In context: One of the biggest misconceptions about cloud computing is that companies pick a single cloud computing platform and then stick with it for all their cloud computing efforts. As new research from TECHnalysis Research points out, today’s businesses are using a multiplicity of cloud providers and cloud types, and are putting different workloads in different places, often for different reasons.
In last week’s column (see “New research shows it's a hybrid and multi-cloud world”), I described the overall purpose and approach for the new Hybrid and Multi-Cloud Study. Also mentioned was the overall diversity of cloud computing efforts, including the fact that companies are using an average of 3.1 different public cloud providers across IaaS (Infrastructure as a Service) and PaaS (Platform as a Service) applications, and that usage of private and hybrid cloud environments is very strong. This week, I’ll dive a bit deeper into the types of workloads organizations are running in the cloud, where they’re running them, and why.
First, it’s interesting to get a perspective on what types of applications companies have moved to the cloud. As Fig. 1 illustrates below, there is a wide variety of different applications that are being run in the cloud, most of which are being used by more than half of all the survey respondents. Note that Figure 1 provides an overall view of cloud-based workloads across public, private, and hybrid clouds.
Not surprisingly, Databases are the most common workloads being used overall, and they also happen to be the top choice within public, private, and hybrid cloud installations individually. Of course, the types of Databases and their specific function can vary quite a bit, but it’s clear that businesses have become very comfortable running them in cloud environments.
Analytics-based workloads were the second most popular overall, followed closely by Web or Content Hosting. While details can vary by company, many of the Analytics-focused workloads are likely new variations on Big Data efforts that have been at the core of enterprise computing for most of the last decade.
Web/Content Hosting is, of course, ideally suited to a cloud-based environment and likely one of the first that many organizations chose to move to the cloud.
Interestingly, when you break down the workload types by just Public Cloud platforms, the order of the two are reversed, with Web/Content Hosting being second and Analytics-focused efforts being third, emphasizing the importance that web hosting plays in the Public Cloud.
The story is much different when you break down the top workloads for Private/Hybrid Cloud environments, however. There vertical-specific Industry Market Solutions are second after Databases, followed by workloads focused on Legacy/App Migration to Containers. Both make perfect sense for the types of applications that businesses want to keep a bit more private as well as allow their internal development teams to create new company-specific software solutions.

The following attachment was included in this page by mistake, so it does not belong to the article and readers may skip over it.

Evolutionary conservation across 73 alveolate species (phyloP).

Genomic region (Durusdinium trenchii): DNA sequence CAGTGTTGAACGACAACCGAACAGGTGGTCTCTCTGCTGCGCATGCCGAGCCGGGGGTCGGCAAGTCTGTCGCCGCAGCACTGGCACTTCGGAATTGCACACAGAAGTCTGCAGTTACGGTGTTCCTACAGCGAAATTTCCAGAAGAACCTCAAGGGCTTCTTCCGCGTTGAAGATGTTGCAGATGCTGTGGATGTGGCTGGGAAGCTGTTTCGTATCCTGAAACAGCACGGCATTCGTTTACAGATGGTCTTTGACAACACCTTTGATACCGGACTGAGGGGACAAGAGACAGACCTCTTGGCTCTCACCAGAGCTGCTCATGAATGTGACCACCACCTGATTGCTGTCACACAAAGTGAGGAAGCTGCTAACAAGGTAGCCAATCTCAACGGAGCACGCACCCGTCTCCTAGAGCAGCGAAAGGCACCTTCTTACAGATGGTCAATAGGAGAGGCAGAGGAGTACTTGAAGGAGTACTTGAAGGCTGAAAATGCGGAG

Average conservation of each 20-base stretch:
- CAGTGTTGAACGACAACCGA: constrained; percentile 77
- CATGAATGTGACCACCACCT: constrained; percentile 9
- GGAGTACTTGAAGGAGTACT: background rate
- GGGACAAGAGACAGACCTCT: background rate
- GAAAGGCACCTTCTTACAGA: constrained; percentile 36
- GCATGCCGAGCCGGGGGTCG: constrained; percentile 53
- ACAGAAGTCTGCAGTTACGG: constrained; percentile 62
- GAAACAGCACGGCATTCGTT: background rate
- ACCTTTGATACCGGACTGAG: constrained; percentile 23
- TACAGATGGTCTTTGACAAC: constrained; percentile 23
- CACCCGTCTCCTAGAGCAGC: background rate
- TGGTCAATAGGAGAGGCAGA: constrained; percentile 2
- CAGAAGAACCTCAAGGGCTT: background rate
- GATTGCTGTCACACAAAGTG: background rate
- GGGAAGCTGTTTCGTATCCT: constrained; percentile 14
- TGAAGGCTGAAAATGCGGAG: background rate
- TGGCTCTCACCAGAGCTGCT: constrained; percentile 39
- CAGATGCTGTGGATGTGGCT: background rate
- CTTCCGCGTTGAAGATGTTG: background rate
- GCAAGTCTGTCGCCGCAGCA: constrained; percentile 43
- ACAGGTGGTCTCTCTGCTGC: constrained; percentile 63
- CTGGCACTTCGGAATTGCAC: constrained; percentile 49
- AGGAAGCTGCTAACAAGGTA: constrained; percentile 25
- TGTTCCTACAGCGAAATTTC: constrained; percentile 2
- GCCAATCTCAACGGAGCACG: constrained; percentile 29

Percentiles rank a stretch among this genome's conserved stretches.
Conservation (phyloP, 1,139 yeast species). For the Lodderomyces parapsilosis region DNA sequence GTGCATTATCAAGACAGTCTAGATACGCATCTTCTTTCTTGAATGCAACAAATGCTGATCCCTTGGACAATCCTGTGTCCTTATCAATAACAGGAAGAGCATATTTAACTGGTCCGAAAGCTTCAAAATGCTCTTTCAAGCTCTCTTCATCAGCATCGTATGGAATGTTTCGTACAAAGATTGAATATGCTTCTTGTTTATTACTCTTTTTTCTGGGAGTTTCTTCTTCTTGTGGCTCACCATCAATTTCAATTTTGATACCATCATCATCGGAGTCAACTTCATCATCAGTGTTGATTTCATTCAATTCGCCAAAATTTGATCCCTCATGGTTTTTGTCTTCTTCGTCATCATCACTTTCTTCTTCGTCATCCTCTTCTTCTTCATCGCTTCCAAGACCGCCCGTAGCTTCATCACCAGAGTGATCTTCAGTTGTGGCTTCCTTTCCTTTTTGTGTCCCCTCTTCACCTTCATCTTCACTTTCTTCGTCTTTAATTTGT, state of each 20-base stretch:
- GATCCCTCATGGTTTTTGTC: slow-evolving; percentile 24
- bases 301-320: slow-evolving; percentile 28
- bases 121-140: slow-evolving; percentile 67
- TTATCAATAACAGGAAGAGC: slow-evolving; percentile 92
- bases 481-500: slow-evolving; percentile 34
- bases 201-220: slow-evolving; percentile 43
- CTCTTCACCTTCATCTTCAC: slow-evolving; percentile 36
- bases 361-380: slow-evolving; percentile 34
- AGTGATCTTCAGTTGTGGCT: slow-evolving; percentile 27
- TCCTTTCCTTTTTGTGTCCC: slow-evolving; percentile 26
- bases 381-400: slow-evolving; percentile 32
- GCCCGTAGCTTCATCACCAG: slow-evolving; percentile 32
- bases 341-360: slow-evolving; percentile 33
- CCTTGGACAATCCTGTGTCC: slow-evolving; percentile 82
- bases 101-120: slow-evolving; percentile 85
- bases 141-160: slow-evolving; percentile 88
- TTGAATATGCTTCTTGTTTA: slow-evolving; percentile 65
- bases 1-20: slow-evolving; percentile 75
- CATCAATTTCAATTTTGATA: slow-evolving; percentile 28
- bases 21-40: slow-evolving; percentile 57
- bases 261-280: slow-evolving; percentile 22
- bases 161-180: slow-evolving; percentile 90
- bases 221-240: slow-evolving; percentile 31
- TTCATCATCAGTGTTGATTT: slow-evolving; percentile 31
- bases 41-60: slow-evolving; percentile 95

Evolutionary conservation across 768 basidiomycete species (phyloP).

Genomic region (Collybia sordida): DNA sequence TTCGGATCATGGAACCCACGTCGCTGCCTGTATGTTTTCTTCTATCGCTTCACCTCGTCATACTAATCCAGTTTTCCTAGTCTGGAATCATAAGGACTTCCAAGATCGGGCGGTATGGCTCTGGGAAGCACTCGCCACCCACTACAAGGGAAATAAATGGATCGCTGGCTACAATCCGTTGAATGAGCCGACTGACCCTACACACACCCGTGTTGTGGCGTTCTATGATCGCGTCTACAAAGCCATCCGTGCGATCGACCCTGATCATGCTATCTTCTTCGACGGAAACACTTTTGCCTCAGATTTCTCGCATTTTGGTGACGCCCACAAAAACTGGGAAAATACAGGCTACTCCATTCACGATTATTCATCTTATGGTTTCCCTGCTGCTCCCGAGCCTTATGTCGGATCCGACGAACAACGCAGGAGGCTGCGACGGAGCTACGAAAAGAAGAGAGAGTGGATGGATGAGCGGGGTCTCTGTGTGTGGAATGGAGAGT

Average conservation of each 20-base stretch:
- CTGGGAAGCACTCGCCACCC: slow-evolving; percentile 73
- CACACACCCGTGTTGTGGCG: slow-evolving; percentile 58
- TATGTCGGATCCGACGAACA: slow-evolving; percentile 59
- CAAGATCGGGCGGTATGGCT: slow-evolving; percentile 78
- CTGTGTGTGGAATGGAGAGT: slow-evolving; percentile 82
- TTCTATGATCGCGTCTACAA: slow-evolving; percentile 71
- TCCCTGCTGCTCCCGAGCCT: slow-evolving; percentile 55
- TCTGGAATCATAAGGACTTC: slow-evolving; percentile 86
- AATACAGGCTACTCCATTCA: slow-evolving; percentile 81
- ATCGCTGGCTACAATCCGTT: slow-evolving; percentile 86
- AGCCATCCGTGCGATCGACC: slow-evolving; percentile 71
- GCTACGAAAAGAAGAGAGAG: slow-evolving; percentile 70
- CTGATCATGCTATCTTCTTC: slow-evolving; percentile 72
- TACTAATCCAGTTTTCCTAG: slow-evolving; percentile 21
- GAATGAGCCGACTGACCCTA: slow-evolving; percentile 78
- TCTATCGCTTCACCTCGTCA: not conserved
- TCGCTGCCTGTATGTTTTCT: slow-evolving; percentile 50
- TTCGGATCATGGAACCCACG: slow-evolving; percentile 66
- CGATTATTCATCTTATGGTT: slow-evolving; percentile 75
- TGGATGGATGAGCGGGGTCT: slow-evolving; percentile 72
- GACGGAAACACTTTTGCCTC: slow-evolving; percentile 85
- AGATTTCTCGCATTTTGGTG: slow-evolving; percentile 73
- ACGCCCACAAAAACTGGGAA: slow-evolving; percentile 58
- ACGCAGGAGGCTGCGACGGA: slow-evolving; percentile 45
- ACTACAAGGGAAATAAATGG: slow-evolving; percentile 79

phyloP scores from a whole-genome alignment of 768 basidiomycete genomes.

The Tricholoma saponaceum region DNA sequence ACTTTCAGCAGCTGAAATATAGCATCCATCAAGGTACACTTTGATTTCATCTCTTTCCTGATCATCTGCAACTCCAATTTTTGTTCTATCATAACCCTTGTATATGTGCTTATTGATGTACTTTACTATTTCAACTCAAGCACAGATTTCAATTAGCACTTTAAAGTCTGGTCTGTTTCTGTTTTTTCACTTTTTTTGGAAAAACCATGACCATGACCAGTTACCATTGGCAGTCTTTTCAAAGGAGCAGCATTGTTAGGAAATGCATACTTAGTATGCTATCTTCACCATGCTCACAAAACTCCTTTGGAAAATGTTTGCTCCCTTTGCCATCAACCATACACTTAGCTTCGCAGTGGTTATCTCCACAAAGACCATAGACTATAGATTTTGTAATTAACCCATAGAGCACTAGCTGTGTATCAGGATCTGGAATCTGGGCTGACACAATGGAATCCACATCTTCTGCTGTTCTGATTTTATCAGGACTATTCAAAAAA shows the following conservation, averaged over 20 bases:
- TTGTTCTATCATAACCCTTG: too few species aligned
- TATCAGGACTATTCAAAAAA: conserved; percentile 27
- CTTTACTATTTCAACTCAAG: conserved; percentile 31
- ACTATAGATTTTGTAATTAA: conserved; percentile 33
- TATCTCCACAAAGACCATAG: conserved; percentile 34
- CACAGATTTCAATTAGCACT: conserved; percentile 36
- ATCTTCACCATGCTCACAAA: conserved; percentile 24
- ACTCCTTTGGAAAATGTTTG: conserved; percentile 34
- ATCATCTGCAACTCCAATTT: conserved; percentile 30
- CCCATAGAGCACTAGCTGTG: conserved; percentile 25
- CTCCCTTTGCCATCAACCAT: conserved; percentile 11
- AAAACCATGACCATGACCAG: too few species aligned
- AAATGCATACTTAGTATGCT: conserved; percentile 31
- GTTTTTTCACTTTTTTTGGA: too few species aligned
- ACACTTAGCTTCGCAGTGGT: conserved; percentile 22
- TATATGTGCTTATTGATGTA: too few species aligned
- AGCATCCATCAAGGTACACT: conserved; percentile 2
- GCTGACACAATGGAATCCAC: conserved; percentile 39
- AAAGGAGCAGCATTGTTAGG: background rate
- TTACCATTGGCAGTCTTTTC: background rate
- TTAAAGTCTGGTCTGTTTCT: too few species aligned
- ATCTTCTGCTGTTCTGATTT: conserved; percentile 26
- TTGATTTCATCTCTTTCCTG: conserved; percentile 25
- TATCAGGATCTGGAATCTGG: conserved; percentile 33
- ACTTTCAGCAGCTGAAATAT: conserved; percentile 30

The diversity in cloud computing choices extends to specific Public Cloud Computing providers as well. It turns out companies are selecting different providers for different workloads, as the data in Table 1 illustrates. Specifically, it lists the top 5 workloads that survey respondents said they were running at each of the top 3 public cloud platforms: Microsoft’s Azure, Amazon’s AWS, and Google’s GCP.
As you can see, while there is some degree of commonality, there’s also a surprisingly large amount of differences, with Databases being the only workload that made the top 5 of all three providers. What’s interesting is that the top workloads in each platform reflect a bit of each company’s heritage in the cloud and overall. In Azure, for example, Microsoft’s heritage of database strength with its SQL Server platform clearly has an influence, while the strong tie between many vertical-specific applications (which are incorporated in Industry Market Solutions) and Windows also undoubtedly played a role.
As the early leader in cloud computing environments, Amazon is the logical choice for many Web/Contest Hosting platforms, while its early PaaS efforts focused on data analysis capabilities. Finally, given Google’s heritage as an overall cloud innovator that built services based on large databases and is generally credited for developing many of the cloud-native software development tools and processes, the strength of Database and Software Development/DevOps workloads make sense as well.
Cloud-based computing is clearly continuing to take on an increasingly important role for companies of all sizes and, as this research illustrates, the range of cloud types and platforms now being used gives organizations a wealth of choices in determining how to spread out their various workloads. As with virtually anything related to enterprise computing, those choices can quickly become a bit overwhelming. At least now organizations can see that there aren’t necessarily wrong choices when it comes to the cloud, but rather, a host of options that they can consider.
Bob O’Donnell is the founder and chief analyst of TECHnalysis Research, LLC a technology consulting and market research firm. You can follow him on Twitter @bobodtech. This article was originally published on Tech.pinions.